In other aspects the invention provides various combinations and subsets of the aspects described above.
For the purposes of description, but not of limitation, the foregoing and other aspects of the invention are explained in greater detail with reference to the accompanying drawings, in which:
The description which follows, and the embodiments described therein, are provided by way of illustration of an example, or examples, of particular embodiments of the principles of the present invention. These examples are provided for the purposes of explanation, and not limitation, of those principles and of the invention. In the description which follows, like parts are marked throughout the specification and the drawings with the same respective reference numerals.
As will be appreciated, different sections of the multiwall tube 22 tend to have different static or dynamic loads. Some regions may be subject to larger loads than their neighboring regions. For example, the portions of the multiwall tube 22 that support load bearing structures, such as spring seat 30, flange 40 and shock bracket 28, generally are subject to larger loads. A tubular axle housing of uniform wall thickness can be produced. To meet the maximum load requirements, such a tubular axle housing will require more material than is necessary. By varying wall thickness along a tube and applying local enhancements in heavy load regions to meet the load requirements, the overall weight can be advantageously reduced.
The wall thickness of the multiwall tube 22 is varied along its length to provide localized structural enhancement. The increase in wall thickness can either be a localized increase of external diameter, which produces an exterior bulge, a localized decrease of internal diameter which produces an internal bulge, or a combination of both. An example of such a variation of wall thickness is shown in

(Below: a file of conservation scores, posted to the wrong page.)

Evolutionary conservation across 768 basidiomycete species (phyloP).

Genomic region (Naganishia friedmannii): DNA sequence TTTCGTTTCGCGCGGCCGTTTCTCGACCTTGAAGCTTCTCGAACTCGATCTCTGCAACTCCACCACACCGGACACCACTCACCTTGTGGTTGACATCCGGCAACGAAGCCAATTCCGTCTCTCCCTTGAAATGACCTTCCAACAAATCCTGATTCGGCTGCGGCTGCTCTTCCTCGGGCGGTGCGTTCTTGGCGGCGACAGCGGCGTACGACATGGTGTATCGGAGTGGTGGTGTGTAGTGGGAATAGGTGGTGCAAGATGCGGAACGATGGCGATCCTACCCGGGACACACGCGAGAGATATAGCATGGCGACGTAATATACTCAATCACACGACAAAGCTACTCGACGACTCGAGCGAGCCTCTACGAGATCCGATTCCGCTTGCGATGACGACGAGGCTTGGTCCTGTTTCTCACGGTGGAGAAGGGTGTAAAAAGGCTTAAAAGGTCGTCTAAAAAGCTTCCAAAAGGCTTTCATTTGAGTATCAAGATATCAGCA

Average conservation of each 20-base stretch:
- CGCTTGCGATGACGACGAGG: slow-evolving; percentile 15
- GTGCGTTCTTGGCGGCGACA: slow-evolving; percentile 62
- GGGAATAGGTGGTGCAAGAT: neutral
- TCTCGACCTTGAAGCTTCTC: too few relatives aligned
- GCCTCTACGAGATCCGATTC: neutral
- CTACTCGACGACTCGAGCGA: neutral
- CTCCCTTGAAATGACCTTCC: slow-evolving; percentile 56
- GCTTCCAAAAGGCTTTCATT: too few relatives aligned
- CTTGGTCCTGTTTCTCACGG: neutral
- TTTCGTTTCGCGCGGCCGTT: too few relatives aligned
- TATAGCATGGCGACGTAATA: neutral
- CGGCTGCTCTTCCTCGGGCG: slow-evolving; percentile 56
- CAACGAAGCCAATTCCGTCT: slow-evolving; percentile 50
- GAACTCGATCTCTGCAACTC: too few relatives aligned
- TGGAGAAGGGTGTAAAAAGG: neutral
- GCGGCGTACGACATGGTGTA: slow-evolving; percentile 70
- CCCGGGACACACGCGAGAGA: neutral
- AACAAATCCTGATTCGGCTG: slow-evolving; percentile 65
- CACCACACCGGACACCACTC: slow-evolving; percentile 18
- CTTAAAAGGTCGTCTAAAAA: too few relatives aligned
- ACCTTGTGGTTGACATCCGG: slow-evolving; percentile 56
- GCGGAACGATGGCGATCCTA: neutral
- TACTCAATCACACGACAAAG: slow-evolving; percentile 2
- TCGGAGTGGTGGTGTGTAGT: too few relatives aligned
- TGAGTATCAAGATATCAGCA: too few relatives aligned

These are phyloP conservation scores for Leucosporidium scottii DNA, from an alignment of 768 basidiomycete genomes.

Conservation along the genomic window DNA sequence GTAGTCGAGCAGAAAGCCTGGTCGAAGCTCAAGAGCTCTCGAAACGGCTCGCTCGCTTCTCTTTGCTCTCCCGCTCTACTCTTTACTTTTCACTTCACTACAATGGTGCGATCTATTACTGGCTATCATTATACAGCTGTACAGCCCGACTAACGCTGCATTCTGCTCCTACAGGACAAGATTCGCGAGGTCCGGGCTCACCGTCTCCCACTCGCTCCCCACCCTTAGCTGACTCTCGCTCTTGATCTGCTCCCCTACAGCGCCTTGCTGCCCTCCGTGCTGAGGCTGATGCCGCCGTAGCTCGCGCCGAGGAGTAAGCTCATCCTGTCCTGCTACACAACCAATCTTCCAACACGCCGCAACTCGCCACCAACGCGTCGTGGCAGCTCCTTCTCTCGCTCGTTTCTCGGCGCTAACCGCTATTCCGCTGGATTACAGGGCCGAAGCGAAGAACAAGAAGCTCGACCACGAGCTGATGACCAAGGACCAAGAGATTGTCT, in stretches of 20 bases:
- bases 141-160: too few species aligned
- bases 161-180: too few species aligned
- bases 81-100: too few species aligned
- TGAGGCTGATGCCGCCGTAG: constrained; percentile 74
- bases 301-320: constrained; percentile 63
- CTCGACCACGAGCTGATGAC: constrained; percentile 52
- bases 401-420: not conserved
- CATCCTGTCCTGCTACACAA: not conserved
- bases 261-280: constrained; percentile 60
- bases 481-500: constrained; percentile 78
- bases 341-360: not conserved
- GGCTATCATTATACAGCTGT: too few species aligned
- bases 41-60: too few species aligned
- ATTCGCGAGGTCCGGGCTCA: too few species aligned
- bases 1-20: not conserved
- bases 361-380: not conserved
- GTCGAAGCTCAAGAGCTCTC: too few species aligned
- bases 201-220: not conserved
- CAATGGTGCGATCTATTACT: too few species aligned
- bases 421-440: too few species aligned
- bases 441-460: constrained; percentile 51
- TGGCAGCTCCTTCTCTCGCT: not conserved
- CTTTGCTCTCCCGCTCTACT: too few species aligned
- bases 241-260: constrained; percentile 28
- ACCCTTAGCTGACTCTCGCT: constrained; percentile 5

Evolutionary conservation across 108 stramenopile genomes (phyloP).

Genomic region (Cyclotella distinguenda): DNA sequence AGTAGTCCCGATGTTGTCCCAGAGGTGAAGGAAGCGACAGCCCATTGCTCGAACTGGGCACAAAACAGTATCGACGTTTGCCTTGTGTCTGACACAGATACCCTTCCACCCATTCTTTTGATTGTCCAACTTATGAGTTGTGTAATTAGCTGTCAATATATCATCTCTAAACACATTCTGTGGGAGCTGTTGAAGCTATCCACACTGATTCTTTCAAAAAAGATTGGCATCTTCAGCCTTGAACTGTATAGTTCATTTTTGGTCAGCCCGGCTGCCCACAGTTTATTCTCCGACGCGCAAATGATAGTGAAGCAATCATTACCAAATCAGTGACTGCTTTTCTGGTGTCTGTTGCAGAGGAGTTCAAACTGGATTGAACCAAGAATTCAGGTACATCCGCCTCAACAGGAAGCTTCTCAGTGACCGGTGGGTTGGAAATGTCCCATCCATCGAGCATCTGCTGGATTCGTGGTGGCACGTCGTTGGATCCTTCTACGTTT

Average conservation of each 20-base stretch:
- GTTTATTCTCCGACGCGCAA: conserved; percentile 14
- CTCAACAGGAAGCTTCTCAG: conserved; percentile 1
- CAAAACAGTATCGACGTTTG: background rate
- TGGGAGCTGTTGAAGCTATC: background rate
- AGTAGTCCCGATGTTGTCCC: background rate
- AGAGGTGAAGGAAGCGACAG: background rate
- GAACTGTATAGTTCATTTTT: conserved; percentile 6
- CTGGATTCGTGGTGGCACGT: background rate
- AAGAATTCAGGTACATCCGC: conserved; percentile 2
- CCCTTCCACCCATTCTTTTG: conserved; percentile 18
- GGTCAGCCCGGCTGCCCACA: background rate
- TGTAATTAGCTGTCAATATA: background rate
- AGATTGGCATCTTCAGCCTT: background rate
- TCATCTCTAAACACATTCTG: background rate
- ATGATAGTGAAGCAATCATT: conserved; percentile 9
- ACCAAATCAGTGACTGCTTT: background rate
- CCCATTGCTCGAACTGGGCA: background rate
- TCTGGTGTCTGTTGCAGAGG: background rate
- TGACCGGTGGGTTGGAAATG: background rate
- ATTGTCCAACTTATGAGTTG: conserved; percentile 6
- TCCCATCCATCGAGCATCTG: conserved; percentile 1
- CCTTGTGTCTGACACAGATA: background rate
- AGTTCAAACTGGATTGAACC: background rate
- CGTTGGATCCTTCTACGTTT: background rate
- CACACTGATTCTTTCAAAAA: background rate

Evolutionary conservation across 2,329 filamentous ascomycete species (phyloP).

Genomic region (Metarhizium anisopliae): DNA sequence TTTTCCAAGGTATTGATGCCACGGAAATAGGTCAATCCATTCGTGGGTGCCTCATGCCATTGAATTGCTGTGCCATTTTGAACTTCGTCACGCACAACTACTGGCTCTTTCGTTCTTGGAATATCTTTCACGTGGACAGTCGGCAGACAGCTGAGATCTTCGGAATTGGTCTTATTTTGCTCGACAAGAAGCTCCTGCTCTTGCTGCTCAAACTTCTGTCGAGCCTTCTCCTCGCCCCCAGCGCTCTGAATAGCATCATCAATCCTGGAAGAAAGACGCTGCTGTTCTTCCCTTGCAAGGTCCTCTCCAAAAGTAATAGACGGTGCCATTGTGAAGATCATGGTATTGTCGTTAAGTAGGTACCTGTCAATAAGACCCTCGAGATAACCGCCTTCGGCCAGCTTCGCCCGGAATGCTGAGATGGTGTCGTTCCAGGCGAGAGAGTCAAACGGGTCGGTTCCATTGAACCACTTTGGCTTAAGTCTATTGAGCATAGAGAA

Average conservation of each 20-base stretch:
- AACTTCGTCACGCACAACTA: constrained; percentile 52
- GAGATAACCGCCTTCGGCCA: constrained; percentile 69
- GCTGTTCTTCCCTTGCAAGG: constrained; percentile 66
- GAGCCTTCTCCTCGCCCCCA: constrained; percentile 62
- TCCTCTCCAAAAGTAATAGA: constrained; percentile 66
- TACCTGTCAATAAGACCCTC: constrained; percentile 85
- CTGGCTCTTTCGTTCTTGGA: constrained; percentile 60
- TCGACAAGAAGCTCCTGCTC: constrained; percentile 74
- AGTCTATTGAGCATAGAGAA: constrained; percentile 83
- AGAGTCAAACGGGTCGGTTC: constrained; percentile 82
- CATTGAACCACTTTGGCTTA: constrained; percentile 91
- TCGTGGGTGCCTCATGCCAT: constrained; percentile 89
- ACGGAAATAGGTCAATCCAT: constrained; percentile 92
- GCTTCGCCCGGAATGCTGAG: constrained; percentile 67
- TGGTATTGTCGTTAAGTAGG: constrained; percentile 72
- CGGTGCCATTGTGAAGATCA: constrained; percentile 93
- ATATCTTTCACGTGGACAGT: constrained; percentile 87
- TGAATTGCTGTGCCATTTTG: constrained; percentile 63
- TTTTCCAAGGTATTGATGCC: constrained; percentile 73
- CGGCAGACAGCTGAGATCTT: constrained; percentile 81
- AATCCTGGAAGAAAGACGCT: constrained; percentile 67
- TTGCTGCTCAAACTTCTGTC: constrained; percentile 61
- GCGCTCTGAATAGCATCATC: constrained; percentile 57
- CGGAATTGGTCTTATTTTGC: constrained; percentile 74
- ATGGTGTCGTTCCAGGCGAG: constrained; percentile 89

As can be seen from
As shown in
As described, by providing localized structural reinforcements with varying wall thickness, the wall thickness of the multiwall tube 22 may be adjusted along its length to meet the final structural needs. This helps to reduce mass at locations with low stress loads without sacrificing the strength at high stress regions, thereby helping reduce the overall costs and material mass requirements.
Further, as will be appreciated, local structural enhancements as described here are not limited to reducing stress levels locally for meeting stress requirements. It may also be applied at various locations where locally enhanced stiffness is required. For example, in regions where there is a requirement for locally enhanced stiffness, an exterior bulge 54 as shown in
As illustrated in
Such “nosing” serves to limit the advancement of a mandrel when the mandrel is inserted into and forcibly advanced along the nosed tube to force the tube longitudinally through a die, as will be described below. “Nosing” also helps prevent the mandrel from extending beyond the desired position. However, nosing is not necessary, and is only for convenience. For example, providing a mandrel with a shoulder and placing a nosed tube against the shoulder also can force the tube longitudinally while limiting the advancement of the mandrel within the tube. Further, as known in the art, it is often preferred for the tube to be lubricated to facilitate passage of the mandrel.
As can be seen in
The next step of the method of the invention involves the insertion of a cold forming mandrel into the nosed tube blank 64. The mandrel used for this step is illustrated in
The mandrel 100 includes a first end 106 and an opposite second end 108. First end 106 of the mandrel has a complementary shape corresponding to the carrier end 42 of the finished multiwall tube 22. The second end 108 of the mandrel 100 is generally provided with a clamping portion 110 to which can be attached an arm or clamp (not shown) for moving the mandrel within the tube blank 64 (as described further below).